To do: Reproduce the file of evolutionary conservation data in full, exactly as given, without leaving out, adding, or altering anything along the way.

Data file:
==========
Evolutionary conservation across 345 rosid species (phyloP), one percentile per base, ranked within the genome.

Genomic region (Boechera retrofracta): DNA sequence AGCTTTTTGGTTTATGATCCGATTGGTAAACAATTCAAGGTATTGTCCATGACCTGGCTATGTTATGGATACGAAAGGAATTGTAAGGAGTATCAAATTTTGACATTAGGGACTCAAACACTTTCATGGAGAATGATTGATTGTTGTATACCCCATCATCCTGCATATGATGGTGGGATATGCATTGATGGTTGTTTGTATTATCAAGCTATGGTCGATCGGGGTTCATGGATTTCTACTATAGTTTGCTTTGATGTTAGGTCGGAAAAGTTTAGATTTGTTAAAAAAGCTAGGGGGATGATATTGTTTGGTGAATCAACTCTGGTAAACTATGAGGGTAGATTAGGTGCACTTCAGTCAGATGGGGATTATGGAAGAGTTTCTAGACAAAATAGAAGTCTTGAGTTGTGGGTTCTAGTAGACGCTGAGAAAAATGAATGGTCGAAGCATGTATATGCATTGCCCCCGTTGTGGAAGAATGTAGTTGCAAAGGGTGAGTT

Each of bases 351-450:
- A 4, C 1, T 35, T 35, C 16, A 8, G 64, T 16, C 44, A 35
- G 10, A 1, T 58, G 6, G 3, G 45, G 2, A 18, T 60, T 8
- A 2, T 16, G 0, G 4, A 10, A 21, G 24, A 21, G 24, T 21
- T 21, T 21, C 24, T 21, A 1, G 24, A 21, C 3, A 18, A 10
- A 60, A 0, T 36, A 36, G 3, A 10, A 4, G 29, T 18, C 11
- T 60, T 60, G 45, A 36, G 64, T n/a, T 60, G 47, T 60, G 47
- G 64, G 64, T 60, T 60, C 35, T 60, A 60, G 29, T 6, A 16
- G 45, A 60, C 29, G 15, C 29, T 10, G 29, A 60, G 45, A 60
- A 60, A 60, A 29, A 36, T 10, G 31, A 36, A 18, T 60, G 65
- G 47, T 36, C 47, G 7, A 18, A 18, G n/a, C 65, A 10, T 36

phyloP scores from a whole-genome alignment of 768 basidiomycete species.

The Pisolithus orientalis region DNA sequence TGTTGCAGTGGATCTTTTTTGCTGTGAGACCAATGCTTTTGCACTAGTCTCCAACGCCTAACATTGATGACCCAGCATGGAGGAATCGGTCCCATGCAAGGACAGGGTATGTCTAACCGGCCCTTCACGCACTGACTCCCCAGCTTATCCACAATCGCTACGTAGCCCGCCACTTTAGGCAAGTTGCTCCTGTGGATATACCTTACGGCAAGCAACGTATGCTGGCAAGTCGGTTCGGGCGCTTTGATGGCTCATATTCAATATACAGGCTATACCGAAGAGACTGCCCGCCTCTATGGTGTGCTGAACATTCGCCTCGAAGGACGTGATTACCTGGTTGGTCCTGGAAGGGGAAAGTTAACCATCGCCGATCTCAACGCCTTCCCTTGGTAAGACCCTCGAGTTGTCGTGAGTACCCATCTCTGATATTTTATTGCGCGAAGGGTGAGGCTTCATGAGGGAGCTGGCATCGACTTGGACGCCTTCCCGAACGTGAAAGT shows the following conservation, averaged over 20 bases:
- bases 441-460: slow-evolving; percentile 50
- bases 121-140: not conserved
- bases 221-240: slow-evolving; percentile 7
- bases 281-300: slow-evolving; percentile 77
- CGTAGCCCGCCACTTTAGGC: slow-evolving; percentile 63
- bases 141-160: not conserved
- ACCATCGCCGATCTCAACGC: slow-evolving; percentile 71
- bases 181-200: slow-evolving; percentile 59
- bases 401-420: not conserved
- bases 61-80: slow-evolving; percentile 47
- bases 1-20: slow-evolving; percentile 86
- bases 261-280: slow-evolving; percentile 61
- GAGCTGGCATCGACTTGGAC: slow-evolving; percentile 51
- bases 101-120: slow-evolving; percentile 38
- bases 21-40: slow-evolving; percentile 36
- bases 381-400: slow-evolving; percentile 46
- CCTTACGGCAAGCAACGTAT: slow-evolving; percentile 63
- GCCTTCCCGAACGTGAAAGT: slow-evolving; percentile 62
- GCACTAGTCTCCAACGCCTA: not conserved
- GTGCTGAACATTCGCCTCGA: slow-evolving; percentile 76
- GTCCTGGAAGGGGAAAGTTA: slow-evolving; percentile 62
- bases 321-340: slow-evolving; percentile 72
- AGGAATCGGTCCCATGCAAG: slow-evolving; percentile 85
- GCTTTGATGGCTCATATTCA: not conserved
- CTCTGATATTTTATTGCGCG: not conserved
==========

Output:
Evolutionary conservation across 345 rosid species (phyloP), one percentile per base, ranked within the genome.

Genomic region (Boechera retrofracta): DNA sequence AGCTTTTTGGTTTATGATCCGATTGGTAAACAATTCAAGGTATTGTCCATGACCTGGCTATGTTATGGATACGAAAGGAATTGTAAGGAGTATCAAATTTTGACATTAGGGACTCAAACACTTTCATGGAGAATGATTGATTGTTGTATACCCCATCATCCTGCATATGATGGTGGGATATGCATTGATGGTTGTTTGTATTATCAAGCTATGGTCGATCGGGGTTCATGGATTTCTACTATAGTTTGCTTTGATGTTAGGTCGGAAAAGTTTAGATTTGTTAAAAAAGCTAGGGGGATGATATTGTTTGGTGAATCAACTCTGGTAAACTATGAGGGTAGATTAGGTGCACTTCAGTCAGATGGGGATTATGGAAGAGTTTCTAGACAAAATAGAAGTCTTGAGTTGTGGGTTCTAGTAGACGCTGAGAAAAATGAATGGTCGAAGCATGTATATGCATTGCCCCCGTTGTGGAAGAATGTAGTTGCAAAGGGTGAGTT

Each of bases 351-450:
- A 4, C 1, T 35, T 35, C 16, A 8, G 64, T 16, C 44, A 35
- G 10, A 1, T 58, G 6, G 3, G 45, G 2, A 18, T 60, T 8
- A 2, T 16, G 0, G 4, A 10, A 21, G 24, A 21, G 24, T 21
- T 21, T 21, C 24, T 21, A 1, G 24, A 21, C 3, A 18, A 10
- A 60, A 0, T 36, A 36, G 3, A 10, A 4, G 29, T 18, C 11
- T 60, T 60, G 45, A 36, G 64, T n/a, T 60, G 47, T 60, G 47
- G 64, G 64, T 60, T 60, C 35, T 60, A 60, G 29, T 6, A 16
- G 45, A 60, C 29, G 15, C 29, T 10, G 29, A 60, G 45, A 60
- A 60, A 60, A 29, A 36, T 10, G 31, A 36, A 18, T 60, G 65
- G 47, T 36, C 47, G 7, A 18, A 18, G n/a, C 65, A 10, T 36

phyloP scores from a whole-genome alignment of 768 basidiomycete species.

The Pisolithus orientalis region DNA sequence TGTTGCAGTGGATCTTTTTTGCTGTGAGACCAATGCTTTTGCACTAGTCTCCAACGCCTAACATTGATGACCCAGCATGGAGGAATCGGTCCCATGCAAGGACAGGGTATGTCTAACCGGCCCTTCACGCACTGACTCCCCAGCTTATCCACAATCGCTACGTAGCCCGCCACTTTAGGCAAGTTGCTCCTGTGGATATACCTTACGGCAAGCAACGTATGCTGGCAAGTCGGTTCGGGCGCTTTGATGGCTCATATTCAATATACAGGCTATACCGAAGAGACTGCCCGCCTCTATGGTGTGCTGAACATTCGCCTCGAAGGACGTGATTACCTGGTTGGTCCTGGAAGGGGAAAGTTAACCATCGCCGATCTCAACGCCTTCCCTTGGTAAGACCCTCGAGTTGTCGTGAGTACCCATCTCTGATATTTTATTGCGCGAAGGGTGAGGCTTCATGAGGGAGCTGGCATCGACTTGGACGCCTTCCCGAACGTGAAAGT shows the following conservation, averaged over 20 bases:
- bases 441-460: slow-evolving; percentile 50
- bases 121-140: not conserved
- bases 221-240: slow-evolving; percentile 7
- bases 281-300: slow-evolving; percentile 77
- CGTAGCCCGCCACTTTAGGC: slow-evolving; percentile 63
- bases 141-160: not conserved
- ACCATCGCCGATCTCAACGC: slow-evolving; percentile 71
- bases 181-200: slow-evolving; percentile 59
- bases 401-420: not conserved
- bases 61-80: slow-evolving; percentile 47
- bases 1-20: slow-evolving; percentile 86
- bases 261-280: slow-evolving; percentile 61
- GAGCTGGCATCGACTTGGAC: slow-evolving; percentile 51
- bases 101-120: slow-evolving; percentile 38
- bases 21-40: slow-evolving; percentile 36
- bases 381-400: slow-evolving; percentile 46
- CCTTACGGCAAGCAACGTAT: slow-evolving; percentile 63
- GCCTTCCCGAACGTGAAAGT: slow-evolving; percentile 62
- GCACTAGTCTCCAACGCCTA: not conserved
- GTGCTGAACATTCGCCTCGA: slow-evolving; percentile 76
- GTCCTGGAAGGGGAAAGTTA: slow-evolving; percentile 62
- bases 321-340: slow-evolving; percentile 72
- AGGAATCGGTCCCATGCAAG: slow-evolving; percentile 85
- GCTTTGATGGCTCATATTCA: not conserved
- CTCTGATATTTTATTGCGCG: not conserved